It’s funny how I read article after article (the last one in German) about Soylent and every one of them goes into full-blown panic mode in the second half: OMG, it’s going to destroy all our food, we’re going to be forced to drink this, this isn’t fun, what’s with the cultural heritage of preparing and eating food – alone and in a social setting?
What they all forget is that only in very rare cases new inventions will completely replace the things that came before.
More often, new niches will be found, and the new and previous inventions will peacefully co-exist in their respective settings where they excel.
Look at media history: there are people that will tell you that television and/or the internet completely eclipsed previous media. But we still have radio (said to be extinguished by television). We still have books, printed on paper (said to be extinguished by e-books and e-readers, and before that by radio. And then television). We still have theatre (said to be extinguished by radio and television and films).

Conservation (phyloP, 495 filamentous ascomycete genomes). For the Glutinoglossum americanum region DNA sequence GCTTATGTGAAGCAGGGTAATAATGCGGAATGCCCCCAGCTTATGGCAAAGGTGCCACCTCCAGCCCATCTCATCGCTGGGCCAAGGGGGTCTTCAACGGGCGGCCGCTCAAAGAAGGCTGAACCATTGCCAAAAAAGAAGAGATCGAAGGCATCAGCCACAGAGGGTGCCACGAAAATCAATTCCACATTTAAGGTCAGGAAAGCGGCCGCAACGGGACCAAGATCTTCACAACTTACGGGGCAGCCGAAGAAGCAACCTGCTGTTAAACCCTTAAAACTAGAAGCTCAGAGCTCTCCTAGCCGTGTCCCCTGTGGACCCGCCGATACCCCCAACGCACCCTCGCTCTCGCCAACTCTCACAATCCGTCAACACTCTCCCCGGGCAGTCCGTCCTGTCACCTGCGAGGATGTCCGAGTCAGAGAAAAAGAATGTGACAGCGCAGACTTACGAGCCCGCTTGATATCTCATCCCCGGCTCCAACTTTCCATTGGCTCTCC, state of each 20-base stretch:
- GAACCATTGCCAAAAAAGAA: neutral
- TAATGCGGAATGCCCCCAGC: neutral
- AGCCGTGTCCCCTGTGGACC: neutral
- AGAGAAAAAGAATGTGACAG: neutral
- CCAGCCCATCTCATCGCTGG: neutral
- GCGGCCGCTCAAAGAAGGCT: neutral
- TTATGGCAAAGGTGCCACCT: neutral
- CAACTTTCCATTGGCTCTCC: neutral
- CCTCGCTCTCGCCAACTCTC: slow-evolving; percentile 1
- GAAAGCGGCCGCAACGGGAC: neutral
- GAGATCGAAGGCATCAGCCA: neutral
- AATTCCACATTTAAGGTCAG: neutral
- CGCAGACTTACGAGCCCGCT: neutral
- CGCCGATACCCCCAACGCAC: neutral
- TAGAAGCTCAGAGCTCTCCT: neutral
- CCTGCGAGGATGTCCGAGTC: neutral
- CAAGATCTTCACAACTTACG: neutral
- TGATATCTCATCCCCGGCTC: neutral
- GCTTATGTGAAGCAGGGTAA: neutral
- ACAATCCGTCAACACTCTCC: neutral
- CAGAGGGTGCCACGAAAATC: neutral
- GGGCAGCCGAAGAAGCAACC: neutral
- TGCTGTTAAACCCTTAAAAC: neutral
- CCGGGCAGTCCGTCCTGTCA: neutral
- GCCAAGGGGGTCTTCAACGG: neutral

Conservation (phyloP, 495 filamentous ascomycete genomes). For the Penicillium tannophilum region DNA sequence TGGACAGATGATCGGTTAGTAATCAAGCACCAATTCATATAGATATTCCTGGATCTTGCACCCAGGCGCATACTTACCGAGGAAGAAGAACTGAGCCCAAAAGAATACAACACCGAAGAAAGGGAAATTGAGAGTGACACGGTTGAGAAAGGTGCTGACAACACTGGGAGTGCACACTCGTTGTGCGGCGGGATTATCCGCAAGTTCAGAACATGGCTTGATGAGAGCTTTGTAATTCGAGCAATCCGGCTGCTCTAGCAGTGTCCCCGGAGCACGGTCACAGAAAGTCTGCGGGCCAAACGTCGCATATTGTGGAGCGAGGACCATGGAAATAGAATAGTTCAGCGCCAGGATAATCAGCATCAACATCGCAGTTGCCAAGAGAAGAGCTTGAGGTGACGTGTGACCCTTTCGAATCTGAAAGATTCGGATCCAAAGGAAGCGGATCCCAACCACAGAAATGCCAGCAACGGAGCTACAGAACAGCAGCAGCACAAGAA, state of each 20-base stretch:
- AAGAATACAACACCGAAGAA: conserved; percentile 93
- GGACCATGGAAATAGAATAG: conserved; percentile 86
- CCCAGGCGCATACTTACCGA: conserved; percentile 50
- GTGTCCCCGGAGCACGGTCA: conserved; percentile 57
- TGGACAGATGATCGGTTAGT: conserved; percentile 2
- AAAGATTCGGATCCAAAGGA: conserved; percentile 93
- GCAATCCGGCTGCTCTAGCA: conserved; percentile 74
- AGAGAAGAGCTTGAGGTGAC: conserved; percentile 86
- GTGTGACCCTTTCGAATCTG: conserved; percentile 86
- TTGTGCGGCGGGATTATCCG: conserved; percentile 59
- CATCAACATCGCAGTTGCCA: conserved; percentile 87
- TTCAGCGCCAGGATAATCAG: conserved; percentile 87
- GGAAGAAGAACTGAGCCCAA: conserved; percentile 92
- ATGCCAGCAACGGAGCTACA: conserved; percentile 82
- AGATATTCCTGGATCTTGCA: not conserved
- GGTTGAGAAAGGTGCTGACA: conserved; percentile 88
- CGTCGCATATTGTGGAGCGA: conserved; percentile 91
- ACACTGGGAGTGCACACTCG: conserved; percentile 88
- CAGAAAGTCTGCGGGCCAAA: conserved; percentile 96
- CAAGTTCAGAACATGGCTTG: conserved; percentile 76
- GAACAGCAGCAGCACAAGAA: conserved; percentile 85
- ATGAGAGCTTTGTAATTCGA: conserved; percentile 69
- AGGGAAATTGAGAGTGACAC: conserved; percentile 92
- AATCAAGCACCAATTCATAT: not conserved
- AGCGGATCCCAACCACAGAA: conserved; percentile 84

All of these things still exist – because they have their use cases, where they are brilliant in what they’re doing.
The same will happen with Soylent. I’m absolutely looking forward to trying it, because I know exactly when it will be useful: when it’s crunch time, I have a project to finish and still an avalanche of work to do and with no time to cook. This is exactly when I’ll use Soylent. This is also exactly the use it was invented for.
Does it mean I will stop cooking and having dinners with friends? Definitely not.
Soylent and elaborate cooking sessions with friends are not mutually exclusive. The can co-exist, side by side, as needed and as the mood strikes.
So, dear journalists: calm down. Everything will be okay.
… and the next article, in German from Watson